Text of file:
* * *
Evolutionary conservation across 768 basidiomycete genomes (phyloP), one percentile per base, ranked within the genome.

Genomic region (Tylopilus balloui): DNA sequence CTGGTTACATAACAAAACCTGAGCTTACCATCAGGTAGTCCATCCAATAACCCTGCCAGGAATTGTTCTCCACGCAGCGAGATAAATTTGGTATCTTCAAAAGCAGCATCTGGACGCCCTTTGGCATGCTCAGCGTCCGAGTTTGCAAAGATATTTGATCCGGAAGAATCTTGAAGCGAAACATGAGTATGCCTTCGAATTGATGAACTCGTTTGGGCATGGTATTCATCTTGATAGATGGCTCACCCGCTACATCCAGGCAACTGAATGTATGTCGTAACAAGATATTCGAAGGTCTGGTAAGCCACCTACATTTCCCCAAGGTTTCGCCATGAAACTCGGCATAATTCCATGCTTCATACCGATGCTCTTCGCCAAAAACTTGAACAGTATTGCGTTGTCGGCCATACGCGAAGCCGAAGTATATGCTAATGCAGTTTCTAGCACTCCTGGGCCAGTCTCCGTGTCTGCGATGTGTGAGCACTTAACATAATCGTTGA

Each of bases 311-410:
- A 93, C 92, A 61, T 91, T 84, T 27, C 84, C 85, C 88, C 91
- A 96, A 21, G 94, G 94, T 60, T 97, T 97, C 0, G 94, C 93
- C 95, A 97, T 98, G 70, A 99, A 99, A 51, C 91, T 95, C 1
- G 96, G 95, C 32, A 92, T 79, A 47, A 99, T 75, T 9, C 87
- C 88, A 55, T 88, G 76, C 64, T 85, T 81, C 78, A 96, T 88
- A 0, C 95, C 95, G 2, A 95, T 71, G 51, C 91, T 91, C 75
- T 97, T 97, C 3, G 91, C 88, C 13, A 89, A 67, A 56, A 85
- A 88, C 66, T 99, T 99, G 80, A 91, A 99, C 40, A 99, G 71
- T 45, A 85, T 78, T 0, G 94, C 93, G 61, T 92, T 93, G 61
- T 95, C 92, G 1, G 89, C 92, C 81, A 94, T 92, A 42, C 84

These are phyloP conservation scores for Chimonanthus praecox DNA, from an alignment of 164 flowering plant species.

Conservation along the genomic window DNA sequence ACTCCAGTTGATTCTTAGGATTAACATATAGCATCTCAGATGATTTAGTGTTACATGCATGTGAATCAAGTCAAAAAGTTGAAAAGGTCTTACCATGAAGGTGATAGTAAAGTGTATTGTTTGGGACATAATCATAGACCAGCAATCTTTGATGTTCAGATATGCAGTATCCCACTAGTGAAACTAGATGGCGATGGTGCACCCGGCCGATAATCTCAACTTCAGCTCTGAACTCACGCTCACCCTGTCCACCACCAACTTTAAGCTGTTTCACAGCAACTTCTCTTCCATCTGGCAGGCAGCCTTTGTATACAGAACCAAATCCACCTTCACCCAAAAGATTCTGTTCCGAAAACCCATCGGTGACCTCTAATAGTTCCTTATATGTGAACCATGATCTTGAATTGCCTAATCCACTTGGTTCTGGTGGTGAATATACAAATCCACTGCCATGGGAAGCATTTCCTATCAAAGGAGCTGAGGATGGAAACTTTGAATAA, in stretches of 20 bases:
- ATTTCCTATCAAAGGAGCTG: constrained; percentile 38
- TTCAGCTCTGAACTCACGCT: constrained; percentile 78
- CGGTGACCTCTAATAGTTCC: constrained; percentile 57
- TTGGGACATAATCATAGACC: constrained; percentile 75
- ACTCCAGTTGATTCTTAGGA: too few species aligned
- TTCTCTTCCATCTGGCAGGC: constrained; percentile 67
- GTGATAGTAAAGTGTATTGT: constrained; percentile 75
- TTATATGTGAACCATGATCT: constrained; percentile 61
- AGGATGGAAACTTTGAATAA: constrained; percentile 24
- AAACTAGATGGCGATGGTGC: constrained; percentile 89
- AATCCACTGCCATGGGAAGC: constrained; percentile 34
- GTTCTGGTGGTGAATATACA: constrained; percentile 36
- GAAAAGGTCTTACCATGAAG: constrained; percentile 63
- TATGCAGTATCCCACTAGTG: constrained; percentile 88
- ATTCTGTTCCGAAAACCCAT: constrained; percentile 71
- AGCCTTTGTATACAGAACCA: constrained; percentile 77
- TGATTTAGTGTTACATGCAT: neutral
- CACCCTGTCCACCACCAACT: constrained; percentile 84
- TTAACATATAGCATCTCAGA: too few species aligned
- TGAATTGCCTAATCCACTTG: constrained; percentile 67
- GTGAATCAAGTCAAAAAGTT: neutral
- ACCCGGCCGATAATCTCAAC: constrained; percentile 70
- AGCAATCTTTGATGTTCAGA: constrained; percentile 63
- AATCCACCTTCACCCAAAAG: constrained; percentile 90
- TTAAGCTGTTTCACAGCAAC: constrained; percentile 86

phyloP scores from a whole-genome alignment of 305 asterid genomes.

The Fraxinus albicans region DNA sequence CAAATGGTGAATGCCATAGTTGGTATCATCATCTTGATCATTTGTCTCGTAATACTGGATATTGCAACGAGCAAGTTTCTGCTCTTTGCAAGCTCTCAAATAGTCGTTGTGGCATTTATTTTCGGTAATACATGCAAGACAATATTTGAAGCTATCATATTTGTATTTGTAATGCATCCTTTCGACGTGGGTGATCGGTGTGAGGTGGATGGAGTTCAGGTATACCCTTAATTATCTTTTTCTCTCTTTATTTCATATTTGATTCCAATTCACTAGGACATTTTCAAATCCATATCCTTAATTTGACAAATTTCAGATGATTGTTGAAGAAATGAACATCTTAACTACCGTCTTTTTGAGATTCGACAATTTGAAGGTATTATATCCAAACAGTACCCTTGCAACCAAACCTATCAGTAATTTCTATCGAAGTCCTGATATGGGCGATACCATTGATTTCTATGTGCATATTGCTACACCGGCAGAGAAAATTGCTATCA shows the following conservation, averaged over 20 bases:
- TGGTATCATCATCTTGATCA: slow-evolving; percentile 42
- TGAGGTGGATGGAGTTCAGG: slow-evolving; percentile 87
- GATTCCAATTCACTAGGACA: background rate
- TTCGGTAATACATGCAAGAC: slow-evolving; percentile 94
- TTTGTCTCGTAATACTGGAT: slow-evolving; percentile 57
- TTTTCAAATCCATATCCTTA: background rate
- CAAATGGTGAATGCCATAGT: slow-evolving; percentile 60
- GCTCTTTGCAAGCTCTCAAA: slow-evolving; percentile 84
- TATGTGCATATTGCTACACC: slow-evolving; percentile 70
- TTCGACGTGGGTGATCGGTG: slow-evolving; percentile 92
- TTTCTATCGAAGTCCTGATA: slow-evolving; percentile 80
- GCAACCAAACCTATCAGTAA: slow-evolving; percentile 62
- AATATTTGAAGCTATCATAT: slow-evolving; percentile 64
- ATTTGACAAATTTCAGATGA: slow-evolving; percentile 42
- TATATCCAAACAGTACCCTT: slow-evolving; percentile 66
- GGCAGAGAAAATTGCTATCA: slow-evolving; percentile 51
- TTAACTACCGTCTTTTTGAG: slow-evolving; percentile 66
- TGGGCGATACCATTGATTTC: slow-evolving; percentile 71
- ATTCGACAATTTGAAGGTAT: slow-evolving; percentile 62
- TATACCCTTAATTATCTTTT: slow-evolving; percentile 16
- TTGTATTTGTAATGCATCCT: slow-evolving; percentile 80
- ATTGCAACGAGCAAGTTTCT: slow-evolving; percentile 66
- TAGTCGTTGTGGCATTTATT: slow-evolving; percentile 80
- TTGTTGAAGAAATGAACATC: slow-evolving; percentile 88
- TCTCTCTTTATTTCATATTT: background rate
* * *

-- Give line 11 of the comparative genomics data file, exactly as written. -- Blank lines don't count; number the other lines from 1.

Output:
- A 88, C 66, T 99, T 99, G 80, A 91, A 99, C 40, A 99, G 71